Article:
The seven were among nine people there in person or represented by an attorney to answer to disorderly conduct charges for efforts to buy or sell practice round tickets during Masters Week. Two others – Austin Smith and Mark Dickson, both of Aiken – pleaded not guilty and asked for jury trials. Their cases were transferred to State Court by Judge William D. Jennings III.
In each of the other cases, defendants either pleaded no contest or pleaded not guilty and asked for a bench trial before Jennings.
Solicitor Harry B. James recommended nolle prosequi, or not to prosecute the cases, and Jennings obliged, dismissing charges based on time served for most cases. Court officials said the defendants’ bond money, in most cases $500, should be refunded.
The remaining defendants will have their cases heard in Magistrate Court on Thursday.
Aubrey Harwell said he was glad to make the trip from Atlanta, given the outcome of his case.
“It was worth it,” Harwell said. “As far I understood, I’m dismissed and I get my money back.”
Still, Harwell said he won’t be coming back to a Masters Tournament, unless he already has ticket in hand.
“If somebody gave us tickets we might come back,” he said, although he was unsure about his wife’s feelings on the subject. “Even now she will have a real sour taste in her mouth about it.”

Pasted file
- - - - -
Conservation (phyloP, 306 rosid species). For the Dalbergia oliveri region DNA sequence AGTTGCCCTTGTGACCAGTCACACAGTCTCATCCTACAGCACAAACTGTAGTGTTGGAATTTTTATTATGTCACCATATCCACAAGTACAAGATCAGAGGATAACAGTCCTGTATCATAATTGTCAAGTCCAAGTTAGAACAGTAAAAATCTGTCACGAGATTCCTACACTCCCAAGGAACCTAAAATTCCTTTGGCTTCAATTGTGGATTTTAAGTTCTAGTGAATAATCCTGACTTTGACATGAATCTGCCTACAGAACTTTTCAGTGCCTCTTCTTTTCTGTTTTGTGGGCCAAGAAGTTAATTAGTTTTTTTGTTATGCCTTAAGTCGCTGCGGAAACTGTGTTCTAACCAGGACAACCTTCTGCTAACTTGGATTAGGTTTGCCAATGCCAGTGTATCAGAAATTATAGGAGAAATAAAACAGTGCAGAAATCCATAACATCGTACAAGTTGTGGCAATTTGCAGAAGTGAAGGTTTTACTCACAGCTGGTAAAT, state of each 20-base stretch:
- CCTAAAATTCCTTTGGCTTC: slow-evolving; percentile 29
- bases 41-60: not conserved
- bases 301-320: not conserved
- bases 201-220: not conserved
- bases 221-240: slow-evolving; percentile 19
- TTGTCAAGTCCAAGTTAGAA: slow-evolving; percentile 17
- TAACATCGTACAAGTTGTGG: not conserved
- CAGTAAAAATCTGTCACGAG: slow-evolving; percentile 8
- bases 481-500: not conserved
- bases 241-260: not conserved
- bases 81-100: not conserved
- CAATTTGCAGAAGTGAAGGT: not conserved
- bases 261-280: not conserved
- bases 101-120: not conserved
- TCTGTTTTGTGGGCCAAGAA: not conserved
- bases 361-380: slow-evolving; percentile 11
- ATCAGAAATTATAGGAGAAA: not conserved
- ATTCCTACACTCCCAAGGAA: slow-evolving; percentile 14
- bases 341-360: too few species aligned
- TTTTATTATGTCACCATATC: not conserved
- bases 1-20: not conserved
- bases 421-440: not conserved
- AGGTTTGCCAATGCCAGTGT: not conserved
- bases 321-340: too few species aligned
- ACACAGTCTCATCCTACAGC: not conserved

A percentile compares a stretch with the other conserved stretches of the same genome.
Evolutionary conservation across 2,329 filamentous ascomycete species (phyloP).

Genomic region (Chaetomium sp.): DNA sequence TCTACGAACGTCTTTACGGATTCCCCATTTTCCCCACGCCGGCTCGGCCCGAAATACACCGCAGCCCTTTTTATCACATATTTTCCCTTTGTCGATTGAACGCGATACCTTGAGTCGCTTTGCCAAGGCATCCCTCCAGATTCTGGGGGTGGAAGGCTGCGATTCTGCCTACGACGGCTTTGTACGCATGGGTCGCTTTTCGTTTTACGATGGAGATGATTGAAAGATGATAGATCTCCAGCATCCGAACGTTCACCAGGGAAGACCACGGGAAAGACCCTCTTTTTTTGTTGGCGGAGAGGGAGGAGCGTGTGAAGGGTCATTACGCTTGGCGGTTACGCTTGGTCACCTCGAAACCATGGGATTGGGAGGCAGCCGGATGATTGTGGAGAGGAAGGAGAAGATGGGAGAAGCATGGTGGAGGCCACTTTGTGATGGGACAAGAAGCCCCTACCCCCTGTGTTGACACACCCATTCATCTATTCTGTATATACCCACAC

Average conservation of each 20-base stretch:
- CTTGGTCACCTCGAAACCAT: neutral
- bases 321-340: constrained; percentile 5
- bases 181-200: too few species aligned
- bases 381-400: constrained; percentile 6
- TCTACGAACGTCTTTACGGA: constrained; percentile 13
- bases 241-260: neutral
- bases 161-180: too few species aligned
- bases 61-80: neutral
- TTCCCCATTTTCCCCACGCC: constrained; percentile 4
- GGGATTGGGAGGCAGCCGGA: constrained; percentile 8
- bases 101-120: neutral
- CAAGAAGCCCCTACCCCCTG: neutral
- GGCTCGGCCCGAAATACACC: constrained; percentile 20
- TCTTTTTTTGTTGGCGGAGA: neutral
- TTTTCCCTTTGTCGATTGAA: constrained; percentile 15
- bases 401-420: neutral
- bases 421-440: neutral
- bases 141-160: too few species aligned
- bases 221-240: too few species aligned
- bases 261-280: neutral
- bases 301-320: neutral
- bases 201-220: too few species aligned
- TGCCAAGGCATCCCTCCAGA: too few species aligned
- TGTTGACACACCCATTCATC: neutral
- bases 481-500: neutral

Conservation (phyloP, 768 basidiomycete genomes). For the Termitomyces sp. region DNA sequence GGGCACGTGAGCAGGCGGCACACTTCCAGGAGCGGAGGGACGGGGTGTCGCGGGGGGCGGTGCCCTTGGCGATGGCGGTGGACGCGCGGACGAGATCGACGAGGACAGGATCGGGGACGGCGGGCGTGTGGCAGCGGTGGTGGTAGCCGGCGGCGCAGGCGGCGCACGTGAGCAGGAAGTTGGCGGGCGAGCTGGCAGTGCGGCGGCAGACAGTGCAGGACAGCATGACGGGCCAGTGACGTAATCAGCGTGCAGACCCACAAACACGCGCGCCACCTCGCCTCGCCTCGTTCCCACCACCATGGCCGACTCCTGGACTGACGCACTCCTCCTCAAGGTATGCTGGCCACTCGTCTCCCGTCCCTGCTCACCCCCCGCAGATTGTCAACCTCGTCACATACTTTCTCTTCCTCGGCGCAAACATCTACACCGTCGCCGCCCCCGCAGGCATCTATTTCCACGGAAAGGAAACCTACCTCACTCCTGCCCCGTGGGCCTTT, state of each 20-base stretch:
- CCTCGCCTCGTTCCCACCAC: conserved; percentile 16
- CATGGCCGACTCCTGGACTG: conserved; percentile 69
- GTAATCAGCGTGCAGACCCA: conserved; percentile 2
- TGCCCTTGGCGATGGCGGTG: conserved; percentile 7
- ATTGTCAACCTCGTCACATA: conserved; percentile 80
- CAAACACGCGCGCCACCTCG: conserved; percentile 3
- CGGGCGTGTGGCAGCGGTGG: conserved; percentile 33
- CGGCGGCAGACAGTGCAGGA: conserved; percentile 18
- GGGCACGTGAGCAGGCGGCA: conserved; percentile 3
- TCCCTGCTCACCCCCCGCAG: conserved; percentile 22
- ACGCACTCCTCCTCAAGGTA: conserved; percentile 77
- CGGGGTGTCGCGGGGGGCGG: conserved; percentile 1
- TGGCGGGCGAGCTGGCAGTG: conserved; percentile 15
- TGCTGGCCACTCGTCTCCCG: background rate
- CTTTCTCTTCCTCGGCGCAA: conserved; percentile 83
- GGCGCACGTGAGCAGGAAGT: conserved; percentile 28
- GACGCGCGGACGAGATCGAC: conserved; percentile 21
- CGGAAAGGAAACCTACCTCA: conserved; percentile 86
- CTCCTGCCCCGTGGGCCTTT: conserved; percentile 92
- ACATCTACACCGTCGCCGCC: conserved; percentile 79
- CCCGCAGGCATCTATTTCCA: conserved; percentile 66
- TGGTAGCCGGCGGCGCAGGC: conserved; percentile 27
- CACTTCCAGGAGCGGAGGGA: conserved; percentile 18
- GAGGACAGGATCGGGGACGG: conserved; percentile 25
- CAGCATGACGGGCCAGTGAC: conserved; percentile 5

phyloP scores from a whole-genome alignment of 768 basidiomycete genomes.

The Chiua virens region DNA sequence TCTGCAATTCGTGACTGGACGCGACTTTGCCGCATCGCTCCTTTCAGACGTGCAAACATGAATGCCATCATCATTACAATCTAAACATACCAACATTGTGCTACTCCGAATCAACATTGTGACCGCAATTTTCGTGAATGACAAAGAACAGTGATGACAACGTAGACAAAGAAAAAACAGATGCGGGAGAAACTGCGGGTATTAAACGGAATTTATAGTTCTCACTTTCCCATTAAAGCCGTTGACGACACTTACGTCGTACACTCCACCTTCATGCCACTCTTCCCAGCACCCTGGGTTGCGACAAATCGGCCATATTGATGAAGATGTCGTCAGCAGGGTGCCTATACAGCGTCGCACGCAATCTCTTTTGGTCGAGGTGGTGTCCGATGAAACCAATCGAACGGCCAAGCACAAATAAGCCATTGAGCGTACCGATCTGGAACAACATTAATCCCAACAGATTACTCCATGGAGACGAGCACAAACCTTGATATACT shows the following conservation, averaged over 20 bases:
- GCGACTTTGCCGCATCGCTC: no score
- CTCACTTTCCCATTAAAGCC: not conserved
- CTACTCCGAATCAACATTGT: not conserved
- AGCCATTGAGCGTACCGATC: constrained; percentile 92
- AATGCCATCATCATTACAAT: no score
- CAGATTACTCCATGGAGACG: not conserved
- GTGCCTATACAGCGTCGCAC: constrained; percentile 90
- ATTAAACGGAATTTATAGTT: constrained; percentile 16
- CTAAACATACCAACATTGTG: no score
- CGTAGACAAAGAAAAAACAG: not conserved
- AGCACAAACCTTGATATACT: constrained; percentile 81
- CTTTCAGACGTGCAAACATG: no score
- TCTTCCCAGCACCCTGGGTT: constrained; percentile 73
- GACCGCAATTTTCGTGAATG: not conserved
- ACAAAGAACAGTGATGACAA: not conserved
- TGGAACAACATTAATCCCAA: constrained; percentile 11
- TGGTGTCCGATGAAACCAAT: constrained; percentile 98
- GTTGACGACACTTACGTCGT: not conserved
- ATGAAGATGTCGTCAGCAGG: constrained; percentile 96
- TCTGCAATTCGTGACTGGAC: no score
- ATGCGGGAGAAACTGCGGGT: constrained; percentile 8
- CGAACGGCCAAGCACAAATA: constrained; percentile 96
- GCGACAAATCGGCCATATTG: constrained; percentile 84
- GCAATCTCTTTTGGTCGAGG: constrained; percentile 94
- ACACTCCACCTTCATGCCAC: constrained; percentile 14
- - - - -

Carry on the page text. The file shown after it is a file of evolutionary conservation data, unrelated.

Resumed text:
Harwell was among more than 40 people arrested and jailed during Masters Week in connection with buying and selling tickets to the tournament. Only two of those arrested were charged with violating the state scalping law, which prohibits selling tickets within 2,700 feet of a large sporting event.
Most of the defendants were charged with disorderly conduct and taken to jail until someone could post bond. The charge is a violation of a city ordinance, which is why they were summoned to Magistrate Court on Tuesday.
Peter Stephenson, however, wasn’t charged with trying to buy or sell Masters tickets, but with interfering with one of the deputies who arrested his daughter and son-in-law outside Gate 6 of Augusta National Golf Club. The 72-year-old lives in Aiken but is originally from Liverpool, England. He said he didn’t understand what was happening when the plainclothes officers grabbed his daughter, so he placed a hand on the arm of one of the deputies in an attempt to get the man’s attention.
James said he had spoken to Stephenson and his wife about what occurred and had “no reason not to believe them.”
He recommended the case be dropped.
“I would agree with the solicitor,” Jennings said. “Your actions are understandable, although they might have been technically a violation, he and I can see how a father would have done what you did in the desire to make certain that his daughter was safe.”
Stephenson was pleased with the outcome of his case, but still disappointed that his daughter and son-in-law, Sarah and Mike Schmackle of Smyrna, Tenn., will still have a conviction on their records because they were unable to come to court.
The Schmackles were among the other cases, in which defendants did not show up for court. Their bond money was forfeited in lieu of a fine.
He said his daughter had just applied for a job that had asked about any arrests or convictions in her past.
“How was she supposed to answer? She had to say ‘yes,’ ” Stephenson said.